Most of us go to great lengths to recycle our products, and feel pretty good when we dump our old envelopes and coffee cups into the designated paper bin instead of the regular trash. But now an expert in waste management has filled Vicky Gan from City Lab in on what actually ends up being recycled, and what holds up the process, and it turns out we've been doing it wrong all along.
To encourage people to recycle, most cities around the world give homes and workplaces bins broken down by plastic, paper or glass recycling bins. In some suburbs, these have been replaced by 'catch-all' recycling bins that take all these materials.
This has worked in one sense, because it gets people to recycle more and throw away less, but it's also led to much more contamination in the system. Because in reality, not all papers, plastic and glassware is made equal, and there's a lot more that dictates whether something is recyclable or not.
In fact, in Washington DC in the US, introducing larger residential recycling bins last year led to a 50 percent drop in the amount of profit that the city made from selling off its recyclables, according to a report by Aaron C. Davis over at The Washington Post. And they actually had to pay more to filter through the bins.
"By pushing to increase recycling rates with bigger and bigger bins - while demanding almost no sorting by consumers - the recycling stream has become increasingly polluted and less valuable, imperilling the economics of the whole system," Davis wrote.
So what are the contaminants that are so detrimental to the system? We've listed below the ones we've been most guilty of.
Paper, cardboard and polystyrene food containers
Any of these containers that have been contaminated with food are a big no-no for recycling. Which means no pizza boxes, even if you've gone to the effort of scraping off all the food scraps.
This all comes down to oil soaking into the paper fibres. "Since the paper is mixed with water in a large churner, the oil eventually separates from the paper fibres. The oil does not dissolve in the water, instead it mixes in with the paper. The eventually result is new paper will [have] oil splotches," writes Stanford University's Buildings & Grounds Maintenance team.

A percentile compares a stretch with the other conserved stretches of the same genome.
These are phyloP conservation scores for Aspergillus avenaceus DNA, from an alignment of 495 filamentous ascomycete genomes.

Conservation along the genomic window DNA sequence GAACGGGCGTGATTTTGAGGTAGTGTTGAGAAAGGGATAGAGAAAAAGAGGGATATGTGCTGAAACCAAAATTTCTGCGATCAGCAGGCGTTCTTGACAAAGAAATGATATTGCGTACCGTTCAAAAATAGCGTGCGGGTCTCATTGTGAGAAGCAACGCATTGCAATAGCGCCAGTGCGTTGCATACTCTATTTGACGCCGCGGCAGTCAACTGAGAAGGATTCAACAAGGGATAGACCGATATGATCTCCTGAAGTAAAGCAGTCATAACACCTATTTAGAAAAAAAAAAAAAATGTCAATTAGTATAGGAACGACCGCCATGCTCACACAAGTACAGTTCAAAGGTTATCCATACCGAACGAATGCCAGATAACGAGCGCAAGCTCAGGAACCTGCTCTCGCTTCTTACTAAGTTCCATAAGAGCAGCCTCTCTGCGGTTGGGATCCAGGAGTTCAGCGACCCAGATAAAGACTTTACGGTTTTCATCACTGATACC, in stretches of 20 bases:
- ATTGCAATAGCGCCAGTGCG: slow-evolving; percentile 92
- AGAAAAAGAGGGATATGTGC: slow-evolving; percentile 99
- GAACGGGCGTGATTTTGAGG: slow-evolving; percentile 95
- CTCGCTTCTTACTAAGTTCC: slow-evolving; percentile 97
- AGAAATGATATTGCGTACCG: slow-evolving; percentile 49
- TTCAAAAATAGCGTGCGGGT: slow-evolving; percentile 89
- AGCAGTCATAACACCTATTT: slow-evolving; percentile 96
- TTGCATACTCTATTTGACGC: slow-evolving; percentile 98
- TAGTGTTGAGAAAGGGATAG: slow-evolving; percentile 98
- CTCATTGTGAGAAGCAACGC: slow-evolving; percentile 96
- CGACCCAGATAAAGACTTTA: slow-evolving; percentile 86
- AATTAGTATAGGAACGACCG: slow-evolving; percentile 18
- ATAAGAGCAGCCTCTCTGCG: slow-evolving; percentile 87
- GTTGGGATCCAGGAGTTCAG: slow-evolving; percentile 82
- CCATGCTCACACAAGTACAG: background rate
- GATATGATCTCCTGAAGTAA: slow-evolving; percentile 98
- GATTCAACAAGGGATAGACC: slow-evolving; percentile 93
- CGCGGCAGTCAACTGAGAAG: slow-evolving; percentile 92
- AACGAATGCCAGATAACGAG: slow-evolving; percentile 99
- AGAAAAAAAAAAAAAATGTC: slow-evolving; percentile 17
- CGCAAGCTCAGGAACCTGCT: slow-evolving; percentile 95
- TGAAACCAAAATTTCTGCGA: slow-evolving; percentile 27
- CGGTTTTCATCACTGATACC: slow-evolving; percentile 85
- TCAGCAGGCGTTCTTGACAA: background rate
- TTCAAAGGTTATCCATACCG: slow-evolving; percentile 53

Plastic and glass containers, on the other hand, are usually good to go in the recycling bin if they've been rinsed.
These are a pain because they tend to blow off the conveyer belt during processing and clog up all the other machinery in a recycling facility.
"At the material recovery facility in San Francisco, they have to shut down all the machines every night for at least an hour to go in and manually pick out all the pieces of plastic bag that have gone in there and jammed up the various machines," Darby Hoover, a senior resource specialist at the Natural Resources Defence Council in the US, told Gan over at City Lab. Bottom line? Put them in the regular bin.
Turns out, these aren't actually paper. Most of the paper cups we buy our coffee in are actually coated with plastic, as Gan explains, which means they can't be processed properly with paper or plastic and can't be recycled. Same goes for Tyvek envelopes used for express post in the US.
These are either made up of plastic or an aluminium-plastic blend. Either way, no one really wants them. "There's nobody recycling those right now," Hoover told Gan.
Sure, these are recyclable. But when they're put into catch-all recycling bins, they're pretty much impossible to sift out from all the other plastic and glass waste. This means that they - and everything around them - end up being thrown into the trash at the recycling plant anyway. A handy way to get them recycled is to staple them shut into a paper envelope marked 'shredded paper', says Hoover.
Find out more in Gan's report over at City Lab. And for an explanation of how recycling actually works, check out the episode of SciShow below: